Roadshow Events: Taking your Brand on Tour

Roadshow Events: Taking your Brand on Tour


Roadshows are the ultimate in field events – taking your message out to the masses is a great way to connect with potential clients or customers on a personal level and foster face to face relationships.

At the same time, roadshow events are a huge undertaking that require not just a financial investment, but a huge amount of planning and preparation time. So we thought we’d give you a head start and offer up our list of top planning priorities when taking your brand on tour.

Audience

Your first priority should be to address your target market. Whilst this may appear an obvious suggestion, there are many brands that do not take the time to compile detailed customer profiles and as a result, their marketing efforts often fail to hit the mark.

Knowing your audience and understanding their lifestyles is the first step towards implementing a successful marketing strategy. Your roadshow is part of this strategy so, if you haven’t done so already, get to know your audience. Not just their age range and geographical locations, but their buying habits, preferred methods of communication and how they consume content. Doing so will not only benefit your long term marketing plan; it will significantly help when planning the following parts of your roadshow strategy.

Locations

Your roadshow doesn’t have to be a countrywide tour to be a success. When it comes to locations, your choices should focus primarily on quality, not quantity. Specifically, the quality of attendees in each area you consider.

The key lies in strategic planning; knowing where to find high level prospects and targeting them to full effect. With that in mind, it’s useful to choose your roadshow locations based on any existing sales data you may have or, in the absence of this, well-structured market research.

For example, if you are an established company, are there particular areas where you already have a solid customer base? If so, you could target that particular location in an effort to generate more custom, or assess the qualities of the area, why they tie in so well with your brand, and choose locations based on these criteria. For a start-up company, where are similar products or services performing well?

Content

As with any event of any description, your roadshow content is key. Your audience are taking the time and effort to attend so reward them with valuable information. As consumers, we respond more positively to messages that hold added value for ourselves. Whilst it may be tempting to seize the opportunity and go in with the hard sell, in the long run it is better to lose a sale but gain a good reputation than to risk a negative response.

Plan your content accordingly to offer a balance between self-promotion and audience satisfaction. Having clearly identified your target market early on in the process, you should have a good idea of the type of content they respond to and their preferred methods of communication; do they prefer written collateral that can be taken away, interactive presentations or video?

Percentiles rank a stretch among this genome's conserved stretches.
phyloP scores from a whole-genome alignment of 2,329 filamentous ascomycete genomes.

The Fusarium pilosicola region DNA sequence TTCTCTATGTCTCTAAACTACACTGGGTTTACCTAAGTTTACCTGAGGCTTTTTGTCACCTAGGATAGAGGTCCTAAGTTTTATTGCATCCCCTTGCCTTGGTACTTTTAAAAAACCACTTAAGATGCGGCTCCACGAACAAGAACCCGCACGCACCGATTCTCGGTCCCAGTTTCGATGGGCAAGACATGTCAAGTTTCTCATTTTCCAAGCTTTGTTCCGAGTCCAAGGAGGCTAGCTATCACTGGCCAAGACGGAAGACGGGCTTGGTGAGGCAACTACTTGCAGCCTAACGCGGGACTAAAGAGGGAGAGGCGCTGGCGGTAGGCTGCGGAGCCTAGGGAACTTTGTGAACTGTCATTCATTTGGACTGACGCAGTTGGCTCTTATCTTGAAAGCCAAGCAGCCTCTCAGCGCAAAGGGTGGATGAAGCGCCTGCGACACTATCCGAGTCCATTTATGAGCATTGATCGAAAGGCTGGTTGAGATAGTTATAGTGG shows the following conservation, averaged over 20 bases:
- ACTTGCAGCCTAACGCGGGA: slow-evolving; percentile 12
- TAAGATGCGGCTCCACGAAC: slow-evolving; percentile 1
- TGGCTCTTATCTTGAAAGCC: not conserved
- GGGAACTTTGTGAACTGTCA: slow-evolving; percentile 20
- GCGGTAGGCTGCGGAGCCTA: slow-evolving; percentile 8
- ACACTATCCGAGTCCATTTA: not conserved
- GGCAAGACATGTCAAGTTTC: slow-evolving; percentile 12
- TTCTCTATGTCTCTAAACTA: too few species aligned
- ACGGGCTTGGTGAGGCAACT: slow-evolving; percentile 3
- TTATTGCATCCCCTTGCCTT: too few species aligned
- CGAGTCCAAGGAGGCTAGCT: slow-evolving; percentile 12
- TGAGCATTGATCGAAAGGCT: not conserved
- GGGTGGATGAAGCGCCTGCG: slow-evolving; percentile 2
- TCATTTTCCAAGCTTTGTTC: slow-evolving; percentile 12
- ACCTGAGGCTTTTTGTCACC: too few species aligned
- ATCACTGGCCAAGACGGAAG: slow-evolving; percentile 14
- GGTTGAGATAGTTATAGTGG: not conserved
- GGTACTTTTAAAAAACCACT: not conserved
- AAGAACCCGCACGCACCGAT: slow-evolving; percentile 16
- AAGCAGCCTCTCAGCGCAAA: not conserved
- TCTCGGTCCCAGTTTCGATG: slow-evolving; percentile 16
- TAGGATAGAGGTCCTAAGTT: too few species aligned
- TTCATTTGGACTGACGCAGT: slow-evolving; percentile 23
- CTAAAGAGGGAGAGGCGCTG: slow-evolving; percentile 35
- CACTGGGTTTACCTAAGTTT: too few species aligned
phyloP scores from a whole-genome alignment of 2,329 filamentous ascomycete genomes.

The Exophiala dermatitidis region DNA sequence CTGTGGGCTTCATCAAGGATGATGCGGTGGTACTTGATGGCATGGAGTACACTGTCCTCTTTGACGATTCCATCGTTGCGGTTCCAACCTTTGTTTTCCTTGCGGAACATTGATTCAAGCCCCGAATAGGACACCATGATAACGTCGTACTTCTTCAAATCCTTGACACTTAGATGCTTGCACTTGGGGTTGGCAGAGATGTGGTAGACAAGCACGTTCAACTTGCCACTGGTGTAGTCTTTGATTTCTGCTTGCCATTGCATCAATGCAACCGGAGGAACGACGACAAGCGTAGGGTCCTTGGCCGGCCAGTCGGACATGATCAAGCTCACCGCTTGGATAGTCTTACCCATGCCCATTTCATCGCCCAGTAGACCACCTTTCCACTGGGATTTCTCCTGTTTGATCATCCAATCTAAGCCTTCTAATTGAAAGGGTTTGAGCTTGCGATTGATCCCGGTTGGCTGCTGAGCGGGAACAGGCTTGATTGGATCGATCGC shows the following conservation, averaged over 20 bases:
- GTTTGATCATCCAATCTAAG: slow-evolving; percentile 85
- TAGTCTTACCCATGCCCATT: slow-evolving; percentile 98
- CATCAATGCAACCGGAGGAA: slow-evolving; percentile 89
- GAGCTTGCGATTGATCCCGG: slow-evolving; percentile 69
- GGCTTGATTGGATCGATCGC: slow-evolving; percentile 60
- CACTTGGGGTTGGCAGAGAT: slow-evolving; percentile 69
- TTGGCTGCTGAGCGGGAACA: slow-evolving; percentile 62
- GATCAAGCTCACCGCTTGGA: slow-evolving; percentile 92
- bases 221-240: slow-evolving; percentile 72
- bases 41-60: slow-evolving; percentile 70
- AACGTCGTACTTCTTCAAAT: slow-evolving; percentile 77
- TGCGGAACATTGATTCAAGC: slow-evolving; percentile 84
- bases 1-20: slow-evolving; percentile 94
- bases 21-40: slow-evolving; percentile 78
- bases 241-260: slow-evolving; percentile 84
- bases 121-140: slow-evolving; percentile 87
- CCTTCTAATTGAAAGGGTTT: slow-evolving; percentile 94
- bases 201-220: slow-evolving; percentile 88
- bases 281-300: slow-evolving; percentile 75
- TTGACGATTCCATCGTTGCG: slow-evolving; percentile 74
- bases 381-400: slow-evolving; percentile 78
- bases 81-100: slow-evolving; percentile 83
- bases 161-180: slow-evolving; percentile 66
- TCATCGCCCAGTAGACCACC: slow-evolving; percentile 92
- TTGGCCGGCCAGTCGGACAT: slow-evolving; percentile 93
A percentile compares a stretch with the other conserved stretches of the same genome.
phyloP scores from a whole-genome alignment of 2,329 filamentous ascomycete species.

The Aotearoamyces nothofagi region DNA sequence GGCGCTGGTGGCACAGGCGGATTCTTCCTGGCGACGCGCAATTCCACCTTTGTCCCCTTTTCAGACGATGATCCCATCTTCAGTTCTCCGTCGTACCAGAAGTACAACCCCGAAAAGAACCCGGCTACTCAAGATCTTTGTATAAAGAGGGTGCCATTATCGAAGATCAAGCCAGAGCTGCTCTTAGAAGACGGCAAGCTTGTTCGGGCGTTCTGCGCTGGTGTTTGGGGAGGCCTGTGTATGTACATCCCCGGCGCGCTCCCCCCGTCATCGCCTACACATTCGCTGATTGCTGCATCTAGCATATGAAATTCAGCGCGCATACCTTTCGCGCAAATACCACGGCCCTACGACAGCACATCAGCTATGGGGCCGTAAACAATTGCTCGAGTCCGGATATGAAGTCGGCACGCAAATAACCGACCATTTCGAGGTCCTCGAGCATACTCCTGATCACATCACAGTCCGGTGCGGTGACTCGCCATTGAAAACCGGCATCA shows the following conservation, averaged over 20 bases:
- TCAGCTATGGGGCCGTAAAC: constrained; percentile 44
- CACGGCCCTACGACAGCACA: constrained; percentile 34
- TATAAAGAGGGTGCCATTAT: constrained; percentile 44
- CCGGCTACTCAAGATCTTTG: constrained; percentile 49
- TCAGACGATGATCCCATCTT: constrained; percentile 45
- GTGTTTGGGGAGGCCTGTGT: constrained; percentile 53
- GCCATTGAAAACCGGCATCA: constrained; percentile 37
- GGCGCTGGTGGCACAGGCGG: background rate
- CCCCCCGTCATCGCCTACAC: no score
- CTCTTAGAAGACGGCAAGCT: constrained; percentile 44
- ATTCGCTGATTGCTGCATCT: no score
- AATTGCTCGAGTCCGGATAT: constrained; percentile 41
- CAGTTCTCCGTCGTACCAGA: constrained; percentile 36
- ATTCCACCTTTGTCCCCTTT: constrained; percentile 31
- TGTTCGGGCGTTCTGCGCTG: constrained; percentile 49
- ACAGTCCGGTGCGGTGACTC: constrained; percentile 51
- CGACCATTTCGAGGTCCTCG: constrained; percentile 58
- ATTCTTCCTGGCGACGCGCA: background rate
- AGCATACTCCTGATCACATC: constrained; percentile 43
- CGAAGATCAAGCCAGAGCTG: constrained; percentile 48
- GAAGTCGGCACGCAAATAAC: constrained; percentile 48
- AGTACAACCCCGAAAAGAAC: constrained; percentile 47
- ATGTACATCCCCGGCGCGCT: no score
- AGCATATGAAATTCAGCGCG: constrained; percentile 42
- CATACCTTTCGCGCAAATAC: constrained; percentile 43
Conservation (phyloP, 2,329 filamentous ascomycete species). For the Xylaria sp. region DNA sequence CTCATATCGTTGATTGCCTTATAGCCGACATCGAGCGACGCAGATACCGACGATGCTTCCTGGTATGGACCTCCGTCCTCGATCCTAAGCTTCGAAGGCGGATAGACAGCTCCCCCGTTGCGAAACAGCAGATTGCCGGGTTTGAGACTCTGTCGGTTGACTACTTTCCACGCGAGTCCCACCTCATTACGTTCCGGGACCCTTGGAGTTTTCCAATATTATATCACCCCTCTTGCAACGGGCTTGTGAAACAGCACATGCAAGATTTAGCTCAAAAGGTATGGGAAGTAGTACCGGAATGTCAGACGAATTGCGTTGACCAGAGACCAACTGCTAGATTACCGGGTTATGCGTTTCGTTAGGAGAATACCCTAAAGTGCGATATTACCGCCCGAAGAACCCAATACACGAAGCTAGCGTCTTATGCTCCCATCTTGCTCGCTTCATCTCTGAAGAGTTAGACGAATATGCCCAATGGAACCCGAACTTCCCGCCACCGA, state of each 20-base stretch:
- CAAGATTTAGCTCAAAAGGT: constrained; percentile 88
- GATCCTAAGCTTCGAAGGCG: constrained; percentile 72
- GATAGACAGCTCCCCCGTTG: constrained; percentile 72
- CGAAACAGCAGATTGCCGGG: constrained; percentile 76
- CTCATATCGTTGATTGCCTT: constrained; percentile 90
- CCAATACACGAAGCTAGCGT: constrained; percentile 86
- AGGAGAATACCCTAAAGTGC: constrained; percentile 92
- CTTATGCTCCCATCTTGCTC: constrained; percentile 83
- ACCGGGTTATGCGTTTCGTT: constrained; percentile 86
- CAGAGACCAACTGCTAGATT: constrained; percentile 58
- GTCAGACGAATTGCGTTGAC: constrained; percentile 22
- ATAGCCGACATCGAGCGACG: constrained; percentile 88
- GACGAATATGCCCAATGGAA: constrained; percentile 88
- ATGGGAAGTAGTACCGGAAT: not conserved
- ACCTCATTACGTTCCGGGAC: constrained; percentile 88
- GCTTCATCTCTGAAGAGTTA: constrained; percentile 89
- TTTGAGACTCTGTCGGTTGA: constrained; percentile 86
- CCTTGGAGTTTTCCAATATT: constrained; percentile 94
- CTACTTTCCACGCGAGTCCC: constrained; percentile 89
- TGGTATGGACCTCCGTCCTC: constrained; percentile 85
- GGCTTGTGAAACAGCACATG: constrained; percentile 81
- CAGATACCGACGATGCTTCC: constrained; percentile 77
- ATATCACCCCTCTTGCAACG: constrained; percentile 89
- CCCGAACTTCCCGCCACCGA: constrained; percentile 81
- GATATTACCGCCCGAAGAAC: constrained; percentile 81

Also remember when planning your content that it extends beyond the event day itself. Promotional materials and post event follow ups are equally as important. Create a content schedule that covers each step of the process; from your initial publicity campaign to your event content, and beyond to your aftersales materials.

Venues

To achieve the highest level of return on your roadshow investment, give as much attention to your venue selection as to any other part of the process. You’ve taken the time to assess your target market, planning both your destinations and your content around it, so don’t just opt for any old venue.

Consider the environment in which your content would be best received and in which your audience will be most responsive. Align your venue choice with your own brand identity and roadshow objectives.

Is your event a B2B pitch that requires the facilities for informative presentations or networking? Are you holding a B2C product launch that involves demonstrations? Does your content require access to AV equipment and support? Make a list of all your venue requirements before you start the selection process. Careful planning at this stage will help guide your choices and avoid any potential pitfalls further down the line.

Timing

Timing considerations for your roadshow are two fold; firstly, the time of year at which you schedule the event to take place and, secondly, the time of day at which you hold your sessions.

The appropriate time of year will depend highly on your brand or product, particularly if it is seasonal. Be aware of other events in your field that may pose a conflict of interest for your audience and plan around them. Regarding your audience, consider them carefully at this stage; when are they most likely to be available? Not only in terms of the time of year but also at what times of the day? This will impact greatly on the timing of your roadshow sessions.

Additionally, make sure that your time frame allows for the production of any associated materials you may need; marketing collateral, branded giveaways, set and staging if required. Your production company should offer clear advice on lead times and guide you through each step of the planning process.  

So there you have it; our top considerations when taking your brand on tour. Of course, it’s not an extensive list. There are many other things to consider, some will be unique to your own individual circumstances, but we hope these give you a solid blueprint to work from and enable you to get the highest level of return on your roadshow investment.


For more advice on planning a roadshow, or any other type of event you may have in mind, contact one of our experienced producers today and they’ll be happy to talk through your ideas with you.  

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